The Republic is now 241 years old but the U.S. Conference of Mayors still hasn’t got the word about why the Revolutionary War was fought. Most of the “big city” mayors are no more than wanna-be-despots who view the United States Constitution as an impediment to their grand plans. In June, the Mayors spent four days in Miami Beach, on the public dime, plotting against national reciprocity for concealed carry permit holders.
Since the modern push for concealed carry began in Florida in 1987, the number of states with concealed carry has grown to 42 from the original 10 states prior to that time. In the intervening years since 1987, the crime rates have declined with every new state that passed right to carry legislation. The general crime rate is down 40% and murder is down 41%.
Still, the facts-don’t-matter. Mayors, led by Chicago’s Rahm Emanuel and New York’s Bill de Blasio, pushed through a resolution opposing national reciprocity. Only two mayors voted against the measure, one of which was Mayor Kyle Moore of Quincy Illinois. Thanks, Mayor.
I’m sure someone will remind me that the Revolutionary War was fought for several reasons, taxes being one of them. “No taxes without representation” was the cry in the Revolutionary War. Since then we have learned that taxes with representation isn’t such a great idea either. Mayors and their pet programs are a primary cause of burdensome taxes, particularly in larger communities.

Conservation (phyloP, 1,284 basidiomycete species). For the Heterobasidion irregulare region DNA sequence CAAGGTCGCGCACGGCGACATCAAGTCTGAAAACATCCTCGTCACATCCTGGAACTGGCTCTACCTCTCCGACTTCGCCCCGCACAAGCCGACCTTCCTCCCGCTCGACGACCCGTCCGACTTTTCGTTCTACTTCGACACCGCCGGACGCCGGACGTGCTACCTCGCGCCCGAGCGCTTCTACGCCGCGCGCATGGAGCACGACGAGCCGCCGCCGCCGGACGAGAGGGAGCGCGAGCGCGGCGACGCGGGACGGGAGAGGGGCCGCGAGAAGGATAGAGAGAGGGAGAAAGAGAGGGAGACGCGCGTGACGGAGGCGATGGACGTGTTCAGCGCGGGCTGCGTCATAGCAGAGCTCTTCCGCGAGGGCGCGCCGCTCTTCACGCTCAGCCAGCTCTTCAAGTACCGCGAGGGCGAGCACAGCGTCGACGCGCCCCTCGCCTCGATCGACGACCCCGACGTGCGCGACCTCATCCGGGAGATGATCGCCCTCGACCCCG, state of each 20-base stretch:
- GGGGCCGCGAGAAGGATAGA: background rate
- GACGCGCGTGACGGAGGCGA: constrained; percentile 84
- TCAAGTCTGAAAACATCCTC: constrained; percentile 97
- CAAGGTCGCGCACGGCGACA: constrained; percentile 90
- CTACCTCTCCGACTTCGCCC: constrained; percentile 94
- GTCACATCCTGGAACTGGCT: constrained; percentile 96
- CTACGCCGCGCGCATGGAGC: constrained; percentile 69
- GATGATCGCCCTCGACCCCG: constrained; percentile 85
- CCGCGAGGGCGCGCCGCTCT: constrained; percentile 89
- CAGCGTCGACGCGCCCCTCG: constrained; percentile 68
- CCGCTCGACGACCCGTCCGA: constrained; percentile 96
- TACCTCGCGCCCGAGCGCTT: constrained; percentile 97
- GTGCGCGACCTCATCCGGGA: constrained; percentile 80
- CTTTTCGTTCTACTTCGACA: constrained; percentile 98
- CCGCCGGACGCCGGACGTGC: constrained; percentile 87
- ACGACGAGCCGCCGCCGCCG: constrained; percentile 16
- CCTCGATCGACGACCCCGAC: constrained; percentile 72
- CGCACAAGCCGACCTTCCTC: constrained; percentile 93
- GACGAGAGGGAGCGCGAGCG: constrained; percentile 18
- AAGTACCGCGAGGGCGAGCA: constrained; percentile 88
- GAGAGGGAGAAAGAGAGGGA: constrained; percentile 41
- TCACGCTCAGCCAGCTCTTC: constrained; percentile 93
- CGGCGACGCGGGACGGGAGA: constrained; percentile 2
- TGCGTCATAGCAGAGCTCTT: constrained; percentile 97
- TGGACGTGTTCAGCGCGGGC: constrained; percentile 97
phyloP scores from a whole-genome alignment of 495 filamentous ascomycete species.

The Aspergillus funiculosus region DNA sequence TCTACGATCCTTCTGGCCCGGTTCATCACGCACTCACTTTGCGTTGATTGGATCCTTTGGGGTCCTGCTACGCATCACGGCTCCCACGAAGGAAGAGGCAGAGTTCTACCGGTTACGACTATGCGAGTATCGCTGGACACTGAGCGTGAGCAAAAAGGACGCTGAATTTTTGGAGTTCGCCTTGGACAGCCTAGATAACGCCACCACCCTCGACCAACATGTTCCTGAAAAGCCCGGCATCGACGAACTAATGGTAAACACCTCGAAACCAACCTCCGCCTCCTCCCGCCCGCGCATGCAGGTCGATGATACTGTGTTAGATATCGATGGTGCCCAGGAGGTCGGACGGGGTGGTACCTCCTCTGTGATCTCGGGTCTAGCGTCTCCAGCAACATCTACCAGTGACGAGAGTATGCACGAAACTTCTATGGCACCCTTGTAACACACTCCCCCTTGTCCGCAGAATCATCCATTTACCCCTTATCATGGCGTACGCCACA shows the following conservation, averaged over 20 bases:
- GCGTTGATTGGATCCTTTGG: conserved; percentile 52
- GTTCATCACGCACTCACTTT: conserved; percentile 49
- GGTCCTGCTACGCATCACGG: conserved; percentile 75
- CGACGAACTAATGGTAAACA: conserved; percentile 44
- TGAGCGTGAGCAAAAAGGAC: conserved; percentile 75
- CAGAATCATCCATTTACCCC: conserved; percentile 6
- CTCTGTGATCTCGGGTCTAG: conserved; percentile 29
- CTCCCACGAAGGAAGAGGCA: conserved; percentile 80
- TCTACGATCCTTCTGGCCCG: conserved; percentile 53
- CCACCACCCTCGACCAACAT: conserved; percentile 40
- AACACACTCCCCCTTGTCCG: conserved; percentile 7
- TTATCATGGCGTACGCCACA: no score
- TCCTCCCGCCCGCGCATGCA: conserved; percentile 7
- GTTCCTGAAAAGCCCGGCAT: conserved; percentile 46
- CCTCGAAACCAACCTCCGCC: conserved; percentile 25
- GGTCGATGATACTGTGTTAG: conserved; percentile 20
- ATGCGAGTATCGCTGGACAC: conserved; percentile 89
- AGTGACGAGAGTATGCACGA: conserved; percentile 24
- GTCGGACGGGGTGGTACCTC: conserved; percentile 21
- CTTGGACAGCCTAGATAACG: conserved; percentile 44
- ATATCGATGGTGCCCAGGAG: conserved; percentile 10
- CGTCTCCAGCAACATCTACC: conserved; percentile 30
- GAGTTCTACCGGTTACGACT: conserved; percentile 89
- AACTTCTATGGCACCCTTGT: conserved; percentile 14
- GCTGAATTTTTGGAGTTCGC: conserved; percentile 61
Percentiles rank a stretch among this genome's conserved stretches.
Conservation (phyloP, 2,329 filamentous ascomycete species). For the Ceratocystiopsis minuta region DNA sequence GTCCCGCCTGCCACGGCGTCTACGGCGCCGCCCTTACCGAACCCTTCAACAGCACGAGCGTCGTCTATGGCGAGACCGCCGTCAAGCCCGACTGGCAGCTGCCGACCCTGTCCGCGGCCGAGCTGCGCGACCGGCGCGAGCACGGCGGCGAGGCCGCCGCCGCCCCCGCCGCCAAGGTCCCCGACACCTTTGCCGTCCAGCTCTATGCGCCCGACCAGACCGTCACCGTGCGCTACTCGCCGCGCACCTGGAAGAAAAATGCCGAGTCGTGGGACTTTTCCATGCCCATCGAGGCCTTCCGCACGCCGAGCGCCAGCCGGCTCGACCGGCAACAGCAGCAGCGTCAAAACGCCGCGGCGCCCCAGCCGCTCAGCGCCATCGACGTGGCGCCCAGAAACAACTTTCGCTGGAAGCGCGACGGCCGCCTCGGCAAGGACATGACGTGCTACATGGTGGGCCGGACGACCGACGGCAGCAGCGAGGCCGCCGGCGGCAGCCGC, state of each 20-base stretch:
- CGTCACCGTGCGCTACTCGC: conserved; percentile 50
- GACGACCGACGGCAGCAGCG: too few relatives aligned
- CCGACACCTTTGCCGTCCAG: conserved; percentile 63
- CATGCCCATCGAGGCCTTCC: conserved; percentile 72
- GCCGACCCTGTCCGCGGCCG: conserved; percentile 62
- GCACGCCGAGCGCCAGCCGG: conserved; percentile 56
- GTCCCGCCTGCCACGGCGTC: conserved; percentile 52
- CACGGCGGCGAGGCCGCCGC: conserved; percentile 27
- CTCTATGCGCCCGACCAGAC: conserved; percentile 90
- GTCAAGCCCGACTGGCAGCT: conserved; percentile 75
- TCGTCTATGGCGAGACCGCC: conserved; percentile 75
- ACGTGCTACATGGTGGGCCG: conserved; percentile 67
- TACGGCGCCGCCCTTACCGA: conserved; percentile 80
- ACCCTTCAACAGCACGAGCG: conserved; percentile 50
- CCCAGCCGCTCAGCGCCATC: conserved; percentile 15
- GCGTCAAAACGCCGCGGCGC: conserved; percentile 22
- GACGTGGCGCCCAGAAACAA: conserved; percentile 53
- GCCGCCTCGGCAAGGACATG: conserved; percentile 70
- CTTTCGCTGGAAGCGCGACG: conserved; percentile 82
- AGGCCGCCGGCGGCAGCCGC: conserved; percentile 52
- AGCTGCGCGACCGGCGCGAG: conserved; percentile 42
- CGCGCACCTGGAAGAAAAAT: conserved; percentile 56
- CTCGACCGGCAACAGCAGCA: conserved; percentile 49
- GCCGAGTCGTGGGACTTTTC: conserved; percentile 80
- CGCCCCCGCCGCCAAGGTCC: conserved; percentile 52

The Czech Republic has decided to stand up to the European Union’s restrictive gun laws. The lower house of the Czech Republic has passed an amendment to the Czech Constitution protecting a Czech citizen’s right to possess firearms and ammunition. The stated purpose is to enhance the Czech Republic’s ability to protect its self against terrorism and improve national security. It’s good see someone in Europe gets it.
I was fortunate enough to have watched the Peoria fireworks display from a friend’s boat on the Illinois River. Peoria’s fireworks display is the largest in the state and I believe it. A couple of local radio stations work with the pyrotechnics people and broadcast patriotic music choreographed with the display. There were hundreds of boats on the river and as many as 100,000 people along the banks of the Illinois River. There was activity everywhere but when the call came for the National Anthem, the crowd fell silent. In the dimming light, I could see people on the boats and on the shore standing at attention. I heard no voices. That is the way it is in the heartland of America.
Look for the legislature to override the Governor’s veto of the budget deal. This means that SB1657, while still alive, won’t be called soon. While passing the budget solves a short-term problem, it does not address school funding, 15 billion in bills currently due, and 251 billion in unfunded pension obligations. Illinois is so broke we need to have two cosigners to make a bank deposit. That’s a joke (I think).
Thanks for being a member.